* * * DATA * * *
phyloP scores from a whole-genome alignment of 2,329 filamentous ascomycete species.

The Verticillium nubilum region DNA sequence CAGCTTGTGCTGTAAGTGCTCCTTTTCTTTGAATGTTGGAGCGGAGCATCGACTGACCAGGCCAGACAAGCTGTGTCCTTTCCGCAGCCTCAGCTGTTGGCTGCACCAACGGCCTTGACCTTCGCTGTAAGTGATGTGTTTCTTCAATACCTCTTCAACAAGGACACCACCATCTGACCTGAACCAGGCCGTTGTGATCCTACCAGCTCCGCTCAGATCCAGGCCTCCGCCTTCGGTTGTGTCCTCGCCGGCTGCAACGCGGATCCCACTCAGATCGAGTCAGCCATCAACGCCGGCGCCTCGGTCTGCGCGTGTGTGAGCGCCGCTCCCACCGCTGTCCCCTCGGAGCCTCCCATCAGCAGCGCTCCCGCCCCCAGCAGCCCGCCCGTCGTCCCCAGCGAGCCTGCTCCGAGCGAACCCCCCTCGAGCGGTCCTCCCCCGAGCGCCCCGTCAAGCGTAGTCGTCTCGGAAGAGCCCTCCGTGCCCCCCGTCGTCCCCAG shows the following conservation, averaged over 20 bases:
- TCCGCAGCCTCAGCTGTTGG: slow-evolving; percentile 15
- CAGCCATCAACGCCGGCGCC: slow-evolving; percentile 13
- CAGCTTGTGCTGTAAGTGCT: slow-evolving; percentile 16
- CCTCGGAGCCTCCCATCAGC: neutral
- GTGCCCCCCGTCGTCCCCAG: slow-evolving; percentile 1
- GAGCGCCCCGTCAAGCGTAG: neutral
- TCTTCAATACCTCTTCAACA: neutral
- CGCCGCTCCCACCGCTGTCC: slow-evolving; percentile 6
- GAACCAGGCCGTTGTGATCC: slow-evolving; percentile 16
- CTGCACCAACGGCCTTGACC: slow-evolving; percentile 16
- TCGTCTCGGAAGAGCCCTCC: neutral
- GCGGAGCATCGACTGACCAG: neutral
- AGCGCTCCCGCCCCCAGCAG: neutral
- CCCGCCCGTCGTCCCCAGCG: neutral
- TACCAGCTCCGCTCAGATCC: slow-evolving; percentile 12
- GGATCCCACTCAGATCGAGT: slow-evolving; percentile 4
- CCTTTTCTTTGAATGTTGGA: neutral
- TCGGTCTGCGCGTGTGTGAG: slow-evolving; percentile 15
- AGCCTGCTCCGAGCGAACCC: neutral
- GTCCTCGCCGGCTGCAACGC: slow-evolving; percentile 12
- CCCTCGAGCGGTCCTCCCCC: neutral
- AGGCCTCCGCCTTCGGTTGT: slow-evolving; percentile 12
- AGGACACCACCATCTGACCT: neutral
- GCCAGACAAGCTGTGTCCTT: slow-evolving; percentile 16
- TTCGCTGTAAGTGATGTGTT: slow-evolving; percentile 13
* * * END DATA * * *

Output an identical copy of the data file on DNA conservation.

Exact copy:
phyloP scores from a whole-genome alignment of 2,329 filamentous ascomycete species.

The Verticillium nubilum region DNA sequence CAGCTTGTGCTGTAAGTGCTCCTTTTCTTTGAATGTTGGAGCGGAGCATCGACTGACCAGGCCAGACAAGCTGTGTCCTTTCCGCAGCCTCAGCTGTTGGCTGCACCAACGGCCTTGACCTTCGCTGTAAGTGATGTGTTTCTTCAATACCTCTTCAACAAGGACACCACCATCTGACCTGAACCAGGCCGTTGTGATCCTACCAGCTCCGCTCAGATCCAGGCCTCCGCCTTCGGTTGTGTCCTCGCCGGCTGCAACGCGGATCCCACTCAGATCGAGTCAGCCATCAACGCCGGCGCCTCGGTCTGCGCGTGTGTGAGCGCCGCTCCCACCGCTGTCCCCTCGGAGCCTCCCATCAGCAGCGCTCCCGCCCCCAGCAGCCCGCCCGTCGTCCCCAGCGAGCCTGCTCCGAGCGAACCCCCCTCGAGCGGTCCTCCCCCGAGCGCCCCGTCAAGCGTAGTCGTCTCGGAAGAGCCCTCCGTGCCCCCCGTCGTCCCCAG shows the following conservation, averaged over 20 bases:
- TCCGCAGCCTCAGCTGTTGG: slow-evolving; percentile 15
- CAGCCATCAACGCCGGCGCC: slow-evolving; percentile 13
- CAGCTTGTGCTGTAAGTGCT: slow-evolving; percentile 16
- CCTCGGAGCCTCCCATCAGC: neutral
- GTGCCCCCCGTCGTCCCCAG: slow-evolving; percentile 1
- GAGCGCCCCGTCAAGCGTAG: neutral
- TCTTCAATACCTCTTCAACA: neutral
- CGCCGCTCCCACCGCTGTCC: slow-evolving; percentile 6
- GAACCAGGCCGTTGTGATCC: slow-evolving; percentile 16
- CTGCACCAACGGCCTTGACC: slow-evolving; percentile 16
- TCGTCTCGGAAGAGCCCTCC: neutral
- GCGGAGCATCGACTGACCAG: neutral
- AGCGCTCCCGCCCCCAGCAG: neutral
- CCCGCCCGTCGTCCCCAGCG: neutral
- TACCAGCTCCGCTCAGATCC: slow-evolving; percentile 12
- GGATCCCACTCAGATCGAGT: slow-evolving; percentile 4
- CCTTTTCTTTGAATGTTGGA: neutral
- TCGGTCTGCGCGTGTGTGAG: slow-evolving; percentile 15
- AGCCTGCTCCGAGCGAACCC: neutral
- GTCCTCGCCGGCTGCAACGC: slow-evolving; percentile 12
- CCCTCGAGCGGTCCTCCCCC: neutral
- AGGCCTCCGCCTTCGGTTGT: slow-evolving; percentile 12
- AGGACACCACCATCTGACCT: neutral
- GCCAGACAAGCTGTGTCCTT: slow-evolving; percentile 16
- TTCGCTGTAAGTGATGTGTT: slow-evolving; percentile 13